It would be likely that someone would burn fewer Calories if they continue to do the same exercise duration and intensity for prolonged periods of time, particularly if they are simultaneously losing weight. The oxygen demands of the muscle not likely increase, but would probably decrease due to improvements in efficiency of the movement. This improvement in efficiency may or may not be substantial.
This is definitely part of the problem with people who plateau during weight loss, or even regress and gain weight back. As they lose weight, their metabolism will decrease. This is rarely accounted for in their diet. On top of this, some trainees will fail to increase the intensity of their cardiovascular exercise over time.
This is one reason why I like interval training. While it does not need to be performed every session, I believe that it allows people to practice training at a higher intensity. I have found that many people enjoy interval training and it will carry over to when they perform lower intensity cardiovascular training.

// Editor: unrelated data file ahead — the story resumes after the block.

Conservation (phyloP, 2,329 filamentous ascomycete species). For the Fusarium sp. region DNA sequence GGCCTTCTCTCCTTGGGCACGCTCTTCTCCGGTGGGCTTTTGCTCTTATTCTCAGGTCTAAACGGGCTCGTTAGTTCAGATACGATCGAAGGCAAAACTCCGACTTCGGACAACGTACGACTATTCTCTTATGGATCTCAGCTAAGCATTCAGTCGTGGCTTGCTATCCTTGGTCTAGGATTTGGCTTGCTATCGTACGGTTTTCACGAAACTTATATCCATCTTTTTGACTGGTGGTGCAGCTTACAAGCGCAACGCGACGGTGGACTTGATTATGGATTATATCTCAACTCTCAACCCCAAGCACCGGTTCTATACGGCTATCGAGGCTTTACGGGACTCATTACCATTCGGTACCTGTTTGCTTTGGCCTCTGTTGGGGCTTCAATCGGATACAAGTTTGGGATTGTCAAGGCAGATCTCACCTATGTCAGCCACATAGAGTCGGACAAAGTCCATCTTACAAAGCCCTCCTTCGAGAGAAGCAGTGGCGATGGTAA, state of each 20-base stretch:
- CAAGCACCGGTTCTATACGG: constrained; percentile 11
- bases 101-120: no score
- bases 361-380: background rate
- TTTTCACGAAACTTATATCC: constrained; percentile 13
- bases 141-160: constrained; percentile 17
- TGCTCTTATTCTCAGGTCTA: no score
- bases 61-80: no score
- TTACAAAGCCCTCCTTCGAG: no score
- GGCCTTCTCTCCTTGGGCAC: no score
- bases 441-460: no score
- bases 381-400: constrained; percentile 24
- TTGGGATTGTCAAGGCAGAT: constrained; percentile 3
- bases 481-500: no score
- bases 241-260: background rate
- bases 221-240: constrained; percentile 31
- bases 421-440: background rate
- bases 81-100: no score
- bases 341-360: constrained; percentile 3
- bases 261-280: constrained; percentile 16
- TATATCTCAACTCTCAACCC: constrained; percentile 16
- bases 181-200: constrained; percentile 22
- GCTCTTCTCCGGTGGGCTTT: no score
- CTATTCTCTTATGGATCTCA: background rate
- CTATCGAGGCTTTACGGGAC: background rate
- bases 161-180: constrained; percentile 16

Steve Teahan, BS, CSCS
This is a great question. But I think you need to clarify if you are referring to a steady rate of exercise (such as walking or running at the same speed or biking at the same RPM’s) or HIIT workouts (such as Crossfit type training). In the case of the first one, your rate of calories burned will eventually drop because you will become more efficient and you will require less energy to do the work. This will lead to a plateau. In HIIT I believe the calories burned will increase for two reasons:
-You will have to increase your weight and/or repetitions when doing the exercise because you will become used to the same weight and reps and in order to keep the same intensity level you will have to adjust these two variables.
-Your BF% will drop, which means your lean mass will increase so you will be burning more calories doing the same work. More muscle tissue means higher metabolism which equals to more calories burned.